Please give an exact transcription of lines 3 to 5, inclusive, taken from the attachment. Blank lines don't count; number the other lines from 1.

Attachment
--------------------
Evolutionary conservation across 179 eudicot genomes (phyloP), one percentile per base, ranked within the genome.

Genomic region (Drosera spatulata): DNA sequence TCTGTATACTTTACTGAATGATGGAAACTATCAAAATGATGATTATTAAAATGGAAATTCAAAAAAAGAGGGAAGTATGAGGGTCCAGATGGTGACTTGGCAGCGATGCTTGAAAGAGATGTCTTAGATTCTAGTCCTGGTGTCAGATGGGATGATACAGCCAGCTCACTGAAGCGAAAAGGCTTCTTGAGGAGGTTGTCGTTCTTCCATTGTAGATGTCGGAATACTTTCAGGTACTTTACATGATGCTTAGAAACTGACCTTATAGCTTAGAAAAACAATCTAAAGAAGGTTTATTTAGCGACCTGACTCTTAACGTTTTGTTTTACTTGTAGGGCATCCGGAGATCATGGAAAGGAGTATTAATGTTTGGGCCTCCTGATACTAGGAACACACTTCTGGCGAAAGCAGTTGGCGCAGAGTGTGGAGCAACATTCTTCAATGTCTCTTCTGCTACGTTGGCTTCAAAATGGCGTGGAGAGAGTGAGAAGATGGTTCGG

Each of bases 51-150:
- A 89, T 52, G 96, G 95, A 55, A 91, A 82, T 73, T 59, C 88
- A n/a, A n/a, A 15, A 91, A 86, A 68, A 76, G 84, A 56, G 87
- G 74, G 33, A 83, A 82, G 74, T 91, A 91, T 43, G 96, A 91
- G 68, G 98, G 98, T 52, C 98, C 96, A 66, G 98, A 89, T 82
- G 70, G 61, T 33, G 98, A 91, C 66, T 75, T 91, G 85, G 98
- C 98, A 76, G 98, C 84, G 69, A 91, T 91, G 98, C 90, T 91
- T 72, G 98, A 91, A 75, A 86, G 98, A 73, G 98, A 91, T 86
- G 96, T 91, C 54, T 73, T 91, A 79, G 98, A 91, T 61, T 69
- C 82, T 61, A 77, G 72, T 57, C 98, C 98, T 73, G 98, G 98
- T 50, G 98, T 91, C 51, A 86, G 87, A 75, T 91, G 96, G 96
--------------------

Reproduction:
Each of bases 51-150:
- A 89, T 52, G 96, G 95, A 55, A 91, A 82, T 73, T 59, C 88
- A n/a, A n/a, A 15, A 91, A 86, A 68, A 76, G 84, A 56, G 87